Saina's leaving the project. That sucks so bad, I can't even tell you.
I can't blame her; she's a mechanical engineer, and she wants to build stuff. But she's so great at ops, I'll really miss her.
"I think they want me to build the cap part of the aeroshell," she says.
I point out that this means she'll be designing the part of the spacecraft that gets to Mars first, and her face lights up. No way she's coming back to MER ops now.
Today's my first shift driving with Matt Heverly since he started working solo RP-2 shifts. And we've got an interesting one. The end of our current trough is in sight, and as we stare at the images, we start to realize there's nowhere we can safely hop to the next ripple between here and the end.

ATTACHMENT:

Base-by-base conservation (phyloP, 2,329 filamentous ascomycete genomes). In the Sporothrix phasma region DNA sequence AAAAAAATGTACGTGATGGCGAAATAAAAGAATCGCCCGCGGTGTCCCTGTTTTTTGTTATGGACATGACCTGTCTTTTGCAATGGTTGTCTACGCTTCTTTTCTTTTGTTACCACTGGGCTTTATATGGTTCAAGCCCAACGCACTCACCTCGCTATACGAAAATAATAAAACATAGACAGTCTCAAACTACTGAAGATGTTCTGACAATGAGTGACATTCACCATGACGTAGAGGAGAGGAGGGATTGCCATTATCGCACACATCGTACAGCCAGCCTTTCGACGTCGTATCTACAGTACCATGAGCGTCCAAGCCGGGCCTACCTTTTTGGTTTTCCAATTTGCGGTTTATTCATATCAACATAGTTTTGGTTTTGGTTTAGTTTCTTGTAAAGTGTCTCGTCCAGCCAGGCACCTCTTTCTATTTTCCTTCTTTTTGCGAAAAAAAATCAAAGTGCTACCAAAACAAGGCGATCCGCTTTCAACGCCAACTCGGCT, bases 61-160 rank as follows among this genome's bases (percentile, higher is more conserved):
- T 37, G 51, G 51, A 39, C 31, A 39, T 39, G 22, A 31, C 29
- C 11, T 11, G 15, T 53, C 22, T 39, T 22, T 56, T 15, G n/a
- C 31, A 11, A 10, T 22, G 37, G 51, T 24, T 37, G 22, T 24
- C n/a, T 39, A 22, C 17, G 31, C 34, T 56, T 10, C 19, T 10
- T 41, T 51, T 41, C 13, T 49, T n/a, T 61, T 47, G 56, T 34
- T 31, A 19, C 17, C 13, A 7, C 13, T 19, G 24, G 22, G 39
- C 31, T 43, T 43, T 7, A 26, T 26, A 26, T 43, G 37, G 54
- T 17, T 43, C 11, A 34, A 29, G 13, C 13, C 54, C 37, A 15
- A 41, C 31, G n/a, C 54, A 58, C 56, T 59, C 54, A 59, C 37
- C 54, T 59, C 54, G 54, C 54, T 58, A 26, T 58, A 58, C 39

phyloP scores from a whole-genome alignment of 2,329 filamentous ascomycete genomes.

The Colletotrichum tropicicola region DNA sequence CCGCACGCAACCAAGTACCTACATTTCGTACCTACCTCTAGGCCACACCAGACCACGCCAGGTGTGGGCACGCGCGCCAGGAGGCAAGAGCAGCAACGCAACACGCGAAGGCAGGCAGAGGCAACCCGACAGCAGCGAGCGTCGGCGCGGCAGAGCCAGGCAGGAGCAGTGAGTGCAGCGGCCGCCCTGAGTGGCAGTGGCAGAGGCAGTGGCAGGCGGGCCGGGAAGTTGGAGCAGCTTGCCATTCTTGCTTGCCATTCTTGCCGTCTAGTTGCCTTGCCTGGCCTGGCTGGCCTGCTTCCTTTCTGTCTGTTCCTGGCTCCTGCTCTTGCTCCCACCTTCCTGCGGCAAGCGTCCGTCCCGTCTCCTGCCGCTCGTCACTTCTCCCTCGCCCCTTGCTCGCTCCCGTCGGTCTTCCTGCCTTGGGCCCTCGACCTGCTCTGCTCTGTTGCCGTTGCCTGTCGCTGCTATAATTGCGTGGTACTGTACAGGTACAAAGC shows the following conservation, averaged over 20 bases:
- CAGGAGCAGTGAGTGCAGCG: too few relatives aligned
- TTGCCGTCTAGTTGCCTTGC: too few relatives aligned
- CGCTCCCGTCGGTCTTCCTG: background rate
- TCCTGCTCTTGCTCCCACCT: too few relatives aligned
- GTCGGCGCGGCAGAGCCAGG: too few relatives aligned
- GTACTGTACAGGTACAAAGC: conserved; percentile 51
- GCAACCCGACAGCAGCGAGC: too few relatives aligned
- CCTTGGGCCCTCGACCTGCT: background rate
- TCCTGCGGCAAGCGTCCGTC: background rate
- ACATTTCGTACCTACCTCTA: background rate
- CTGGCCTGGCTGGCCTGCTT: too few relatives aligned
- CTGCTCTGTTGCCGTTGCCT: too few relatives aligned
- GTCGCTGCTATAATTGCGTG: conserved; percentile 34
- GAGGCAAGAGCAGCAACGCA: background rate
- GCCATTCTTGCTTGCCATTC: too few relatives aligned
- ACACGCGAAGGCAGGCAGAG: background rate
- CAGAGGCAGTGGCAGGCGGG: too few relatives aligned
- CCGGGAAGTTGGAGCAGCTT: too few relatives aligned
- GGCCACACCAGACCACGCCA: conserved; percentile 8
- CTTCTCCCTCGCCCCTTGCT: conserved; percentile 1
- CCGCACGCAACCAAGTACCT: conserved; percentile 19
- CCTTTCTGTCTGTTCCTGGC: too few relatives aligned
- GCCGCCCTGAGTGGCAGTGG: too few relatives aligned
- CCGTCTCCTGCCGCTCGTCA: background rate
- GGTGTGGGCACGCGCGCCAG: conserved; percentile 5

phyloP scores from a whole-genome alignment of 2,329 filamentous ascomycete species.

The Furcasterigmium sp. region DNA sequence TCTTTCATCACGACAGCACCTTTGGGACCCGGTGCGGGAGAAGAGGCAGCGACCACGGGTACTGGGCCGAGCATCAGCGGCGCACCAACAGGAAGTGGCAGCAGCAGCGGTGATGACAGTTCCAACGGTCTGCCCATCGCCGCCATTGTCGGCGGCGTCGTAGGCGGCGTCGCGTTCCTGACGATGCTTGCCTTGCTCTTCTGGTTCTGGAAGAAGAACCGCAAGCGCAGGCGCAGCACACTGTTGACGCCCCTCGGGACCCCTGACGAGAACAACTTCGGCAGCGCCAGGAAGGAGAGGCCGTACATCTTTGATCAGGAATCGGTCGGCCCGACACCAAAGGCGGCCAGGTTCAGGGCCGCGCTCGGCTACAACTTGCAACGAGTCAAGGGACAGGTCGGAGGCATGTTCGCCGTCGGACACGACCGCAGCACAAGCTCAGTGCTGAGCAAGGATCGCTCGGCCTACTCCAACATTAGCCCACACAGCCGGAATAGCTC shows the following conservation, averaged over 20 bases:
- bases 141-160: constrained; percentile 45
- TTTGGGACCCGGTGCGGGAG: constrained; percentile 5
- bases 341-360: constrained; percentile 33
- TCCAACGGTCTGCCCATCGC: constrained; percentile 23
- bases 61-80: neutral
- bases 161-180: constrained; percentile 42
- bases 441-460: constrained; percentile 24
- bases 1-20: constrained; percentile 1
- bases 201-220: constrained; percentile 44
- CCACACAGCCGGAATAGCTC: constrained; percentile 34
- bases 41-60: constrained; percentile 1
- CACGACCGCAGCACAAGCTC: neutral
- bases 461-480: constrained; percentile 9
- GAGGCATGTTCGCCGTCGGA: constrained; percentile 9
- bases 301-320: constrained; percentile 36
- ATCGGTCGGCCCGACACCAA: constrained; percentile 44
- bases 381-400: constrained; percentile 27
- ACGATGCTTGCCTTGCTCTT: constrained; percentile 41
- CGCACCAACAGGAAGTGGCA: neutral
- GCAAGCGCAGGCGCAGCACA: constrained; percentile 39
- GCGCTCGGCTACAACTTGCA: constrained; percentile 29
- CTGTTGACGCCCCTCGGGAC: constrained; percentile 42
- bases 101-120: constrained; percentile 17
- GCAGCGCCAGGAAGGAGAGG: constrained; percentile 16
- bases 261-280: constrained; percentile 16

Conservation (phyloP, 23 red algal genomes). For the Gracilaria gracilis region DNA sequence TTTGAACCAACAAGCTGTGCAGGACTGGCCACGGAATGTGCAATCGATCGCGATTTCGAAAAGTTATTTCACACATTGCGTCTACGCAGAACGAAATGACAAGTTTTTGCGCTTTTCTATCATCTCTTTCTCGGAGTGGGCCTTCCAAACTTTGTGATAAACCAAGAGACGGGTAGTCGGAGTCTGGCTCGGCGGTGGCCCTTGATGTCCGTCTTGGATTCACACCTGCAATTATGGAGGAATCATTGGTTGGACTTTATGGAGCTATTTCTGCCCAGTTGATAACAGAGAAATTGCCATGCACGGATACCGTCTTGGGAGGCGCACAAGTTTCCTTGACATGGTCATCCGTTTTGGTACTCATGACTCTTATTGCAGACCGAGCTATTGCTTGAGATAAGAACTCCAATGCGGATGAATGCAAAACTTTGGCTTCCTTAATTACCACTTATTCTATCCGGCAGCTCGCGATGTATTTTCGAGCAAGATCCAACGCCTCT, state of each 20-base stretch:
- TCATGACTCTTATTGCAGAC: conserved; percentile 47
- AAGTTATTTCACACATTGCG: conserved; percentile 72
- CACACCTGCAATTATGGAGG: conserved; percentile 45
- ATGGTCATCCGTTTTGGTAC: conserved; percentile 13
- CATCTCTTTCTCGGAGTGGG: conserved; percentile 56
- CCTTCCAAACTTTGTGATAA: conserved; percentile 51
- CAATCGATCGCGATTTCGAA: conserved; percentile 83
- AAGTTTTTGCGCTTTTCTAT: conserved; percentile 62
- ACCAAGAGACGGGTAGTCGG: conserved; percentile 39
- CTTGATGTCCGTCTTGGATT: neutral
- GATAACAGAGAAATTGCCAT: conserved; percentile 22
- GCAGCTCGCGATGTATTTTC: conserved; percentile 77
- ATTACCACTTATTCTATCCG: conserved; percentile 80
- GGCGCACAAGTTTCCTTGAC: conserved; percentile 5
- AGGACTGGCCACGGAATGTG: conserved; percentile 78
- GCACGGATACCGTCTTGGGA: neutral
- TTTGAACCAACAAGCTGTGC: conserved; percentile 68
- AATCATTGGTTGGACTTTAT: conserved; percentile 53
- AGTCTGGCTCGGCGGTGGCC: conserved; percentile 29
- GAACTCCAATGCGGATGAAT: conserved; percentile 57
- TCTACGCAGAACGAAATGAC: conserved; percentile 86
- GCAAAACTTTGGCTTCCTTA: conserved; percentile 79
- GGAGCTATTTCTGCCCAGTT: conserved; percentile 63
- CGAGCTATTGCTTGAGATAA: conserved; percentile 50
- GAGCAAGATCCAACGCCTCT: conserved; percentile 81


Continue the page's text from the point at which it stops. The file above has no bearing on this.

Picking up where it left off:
When I look down at the nearby edge of the images, just off our left side, it looks like the ripple sort of curves out, like an opened gate. A review of our HAZCAMs and the previous sol's images confirms this; there's a low spot almost dead in front of us. We just have to scoot a bit forward, then back across the ripple at a low point and we can head down our neighbor trough just dandy.
So that, of course, is what we do.
As of the start of today's drive, we're about 1660m from Victoria Crater. Put another way, that's only two Victoria-Crater diameters from Victoria Crater itself. And counting.
[Next post: sol 805 (Opportunity sol 785), April 9.]